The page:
Breen backs changes in grounds for arrest for minor driving-related offenses
Rep. Peter Breen (R-Lombard) said arresting motorists for multiple minor offenses could do more harm than good during House debate last week.
Rep La Shawn Ford (D-Chicago) thanked Gov. Bruce Rauner and the entire Republican Party for changing the tone on criminal justice reform in Springfield before presenting HB3920 on the House floor last week.
“It (HB3920) simply asks that we no longer put people in jail for having licenses suspended for red light cameras or parking tickets,” Ford said. “As it stands today, if a person has too many red-light camera or parking tickets they can be arrested for a suspended license.”
Ford’s bill would allow up to three citations before an arrest is made, a notion that Breen wanted clarified before he could show his support. Breen detailed there are two ways one can have their license suspended including committing serious offenses or by accumulating red-light camera or speed-camera tickets.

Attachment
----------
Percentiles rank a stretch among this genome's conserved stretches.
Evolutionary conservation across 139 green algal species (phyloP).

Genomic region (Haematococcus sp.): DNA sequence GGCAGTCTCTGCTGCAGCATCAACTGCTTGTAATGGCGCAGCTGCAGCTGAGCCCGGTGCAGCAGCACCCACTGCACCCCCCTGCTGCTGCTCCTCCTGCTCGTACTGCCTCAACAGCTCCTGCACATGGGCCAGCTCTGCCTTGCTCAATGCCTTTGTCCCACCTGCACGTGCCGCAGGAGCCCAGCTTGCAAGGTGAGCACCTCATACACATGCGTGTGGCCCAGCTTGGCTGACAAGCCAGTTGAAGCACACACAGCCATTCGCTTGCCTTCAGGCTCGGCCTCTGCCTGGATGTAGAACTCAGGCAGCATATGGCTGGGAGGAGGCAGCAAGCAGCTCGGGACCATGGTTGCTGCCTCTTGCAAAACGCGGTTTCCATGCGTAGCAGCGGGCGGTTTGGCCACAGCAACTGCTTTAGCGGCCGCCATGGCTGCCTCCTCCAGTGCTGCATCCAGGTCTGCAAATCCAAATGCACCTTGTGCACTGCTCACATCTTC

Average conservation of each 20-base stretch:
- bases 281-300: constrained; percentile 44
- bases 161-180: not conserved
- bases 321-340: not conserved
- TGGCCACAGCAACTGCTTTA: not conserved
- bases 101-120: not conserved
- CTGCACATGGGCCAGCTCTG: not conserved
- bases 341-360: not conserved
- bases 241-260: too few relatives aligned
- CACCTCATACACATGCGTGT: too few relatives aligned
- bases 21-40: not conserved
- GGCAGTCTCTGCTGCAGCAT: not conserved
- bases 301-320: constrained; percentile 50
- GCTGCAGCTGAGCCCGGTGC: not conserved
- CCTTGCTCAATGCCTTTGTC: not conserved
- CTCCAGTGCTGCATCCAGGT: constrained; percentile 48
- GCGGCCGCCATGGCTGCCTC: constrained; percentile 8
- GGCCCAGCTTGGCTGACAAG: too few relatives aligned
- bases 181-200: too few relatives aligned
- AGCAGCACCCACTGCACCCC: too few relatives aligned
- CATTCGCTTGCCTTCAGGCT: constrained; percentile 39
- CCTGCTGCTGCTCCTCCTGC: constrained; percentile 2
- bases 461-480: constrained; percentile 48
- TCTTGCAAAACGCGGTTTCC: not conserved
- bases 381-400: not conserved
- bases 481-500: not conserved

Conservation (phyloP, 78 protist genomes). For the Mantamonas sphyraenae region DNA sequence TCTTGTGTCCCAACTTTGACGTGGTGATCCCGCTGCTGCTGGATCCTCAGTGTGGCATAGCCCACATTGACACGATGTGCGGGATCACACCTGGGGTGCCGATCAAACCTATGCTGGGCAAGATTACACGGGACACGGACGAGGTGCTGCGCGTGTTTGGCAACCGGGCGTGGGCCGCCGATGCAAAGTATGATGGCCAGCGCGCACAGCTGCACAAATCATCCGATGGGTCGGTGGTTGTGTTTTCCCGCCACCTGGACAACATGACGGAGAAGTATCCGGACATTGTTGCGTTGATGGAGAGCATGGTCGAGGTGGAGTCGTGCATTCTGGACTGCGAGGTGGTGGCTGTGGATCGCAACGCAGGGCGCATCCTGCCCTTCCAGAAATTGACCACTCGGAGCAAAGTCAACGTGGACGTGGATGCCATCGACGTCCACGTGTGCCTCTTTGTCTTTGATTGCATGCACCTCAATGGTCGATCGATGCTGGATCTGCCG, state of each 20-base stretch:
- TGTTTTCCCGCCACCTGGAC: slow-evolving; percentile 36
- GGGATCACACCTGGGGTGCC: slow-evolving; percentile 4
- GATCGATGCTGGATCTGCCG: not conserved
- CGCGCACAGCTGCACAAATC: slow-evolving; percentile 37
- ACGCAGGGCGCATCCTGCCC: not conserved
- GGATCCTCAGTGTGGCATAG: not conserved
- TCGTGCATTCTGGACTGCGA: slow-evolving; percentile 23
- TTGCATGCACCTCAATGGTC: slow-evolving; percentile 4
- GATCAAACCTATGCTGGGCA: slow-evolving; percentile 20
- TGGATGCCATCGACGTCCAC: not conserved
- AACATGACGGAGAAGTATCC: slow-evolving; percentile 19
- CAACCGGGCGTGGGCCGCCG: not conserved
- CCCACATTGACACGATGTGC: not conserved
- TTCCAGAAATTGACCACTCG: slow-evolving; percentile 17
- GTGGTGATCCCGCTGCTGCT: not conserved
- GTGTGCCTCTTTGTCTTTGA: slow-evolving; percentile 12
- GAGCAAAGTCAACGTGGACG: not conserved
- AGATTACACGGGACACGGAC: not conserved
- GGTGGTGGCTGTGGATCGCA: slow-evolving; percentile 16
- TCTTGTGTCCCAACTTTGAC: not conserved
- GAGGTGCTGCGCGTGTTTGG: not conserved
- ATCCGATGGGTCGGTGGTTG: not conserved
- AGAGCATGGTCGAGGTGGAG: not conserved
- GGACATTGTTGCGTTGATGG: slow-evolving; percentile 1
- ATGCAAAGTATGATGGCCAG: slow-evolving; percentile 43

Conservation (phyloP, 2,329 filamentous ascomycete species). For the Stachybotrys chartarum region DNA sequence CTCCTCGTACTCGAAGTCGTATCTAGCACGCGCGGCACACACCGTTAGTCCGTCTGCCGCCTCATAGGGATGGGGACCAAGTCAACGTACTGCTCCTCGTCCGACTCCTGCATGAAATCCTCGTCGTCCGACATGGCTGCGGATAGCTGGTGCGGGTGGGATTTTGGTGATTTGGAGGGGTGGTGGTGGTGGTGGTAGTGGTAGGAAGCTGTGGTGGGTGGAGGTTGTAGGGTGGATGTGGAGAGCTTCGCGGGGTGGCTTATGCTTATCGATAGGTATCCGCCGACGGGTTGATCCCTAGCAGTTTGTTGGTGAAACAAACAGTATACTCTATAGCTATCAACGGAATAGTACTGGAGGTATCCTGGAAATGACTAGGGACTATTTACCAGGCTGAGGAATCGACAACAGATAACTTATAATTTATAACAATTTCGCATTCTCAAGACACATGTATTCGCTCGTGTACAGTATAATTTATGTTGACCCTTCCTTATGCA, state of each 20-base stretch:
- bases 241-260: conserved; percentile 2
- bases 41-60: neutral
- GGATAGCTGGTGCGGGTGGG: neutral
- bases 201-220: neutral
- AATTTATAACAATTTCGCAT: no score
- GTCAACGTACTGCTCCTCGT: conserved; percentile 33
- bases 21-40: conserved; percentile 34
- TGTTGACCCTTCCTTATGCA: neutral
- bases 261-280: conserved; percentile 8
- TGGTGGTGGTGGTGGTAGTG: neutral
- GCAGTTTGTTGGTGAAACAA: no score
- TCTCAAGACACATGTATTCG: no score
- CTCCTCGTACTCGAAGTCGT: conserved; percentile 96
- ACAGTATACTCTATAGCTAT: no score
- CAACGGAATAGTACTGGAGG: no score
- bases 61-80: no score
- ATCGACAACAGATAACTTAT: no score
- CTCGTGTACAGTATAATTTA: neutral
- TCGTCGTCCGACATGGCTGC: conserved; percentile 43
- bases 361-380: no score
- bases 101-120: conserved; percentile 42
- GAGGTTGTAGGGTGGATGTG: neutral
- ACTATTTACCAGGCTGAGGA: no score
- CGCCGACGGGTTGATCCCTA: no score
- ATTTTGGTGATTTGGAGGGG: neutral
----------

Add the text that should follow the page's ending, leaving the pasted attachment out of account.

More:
“That is exactly right,” Ford said.
“Along with other standing citations for parking compliance, automated speed enforcement, automated traffic law, if you did not comply with an order to pay support or to comply with a visitation order, that is another reason to pull your license,” Breen further explained to the floor.
“If fact Rep. Breen, HB3920 makes sure that people who have an arrestable offense remain arrestable so this will not change that,” Ford said.
“Though driving is a privilege, it is a privilege that is absolutely necessary for people to work and pay their obligations that they may have been unable to meet, which might have been the reason that they had their license pulled in the first place, Breen said.
It is nonsensical for legislators to mandate laws that will limit a person’s ability to pay while simultaneously demanding payment, according to Ford.
“Certainly, we don’t want to condone folks driving without a valid license or have been suspended for these administrative reasons, but what this bill does is it resets the balance so folks aren’t thrown into a debtors prison,” Breen said, adding he respectively encouraged support.
HB3920 passed 73-22 in the House and moved to the Senate.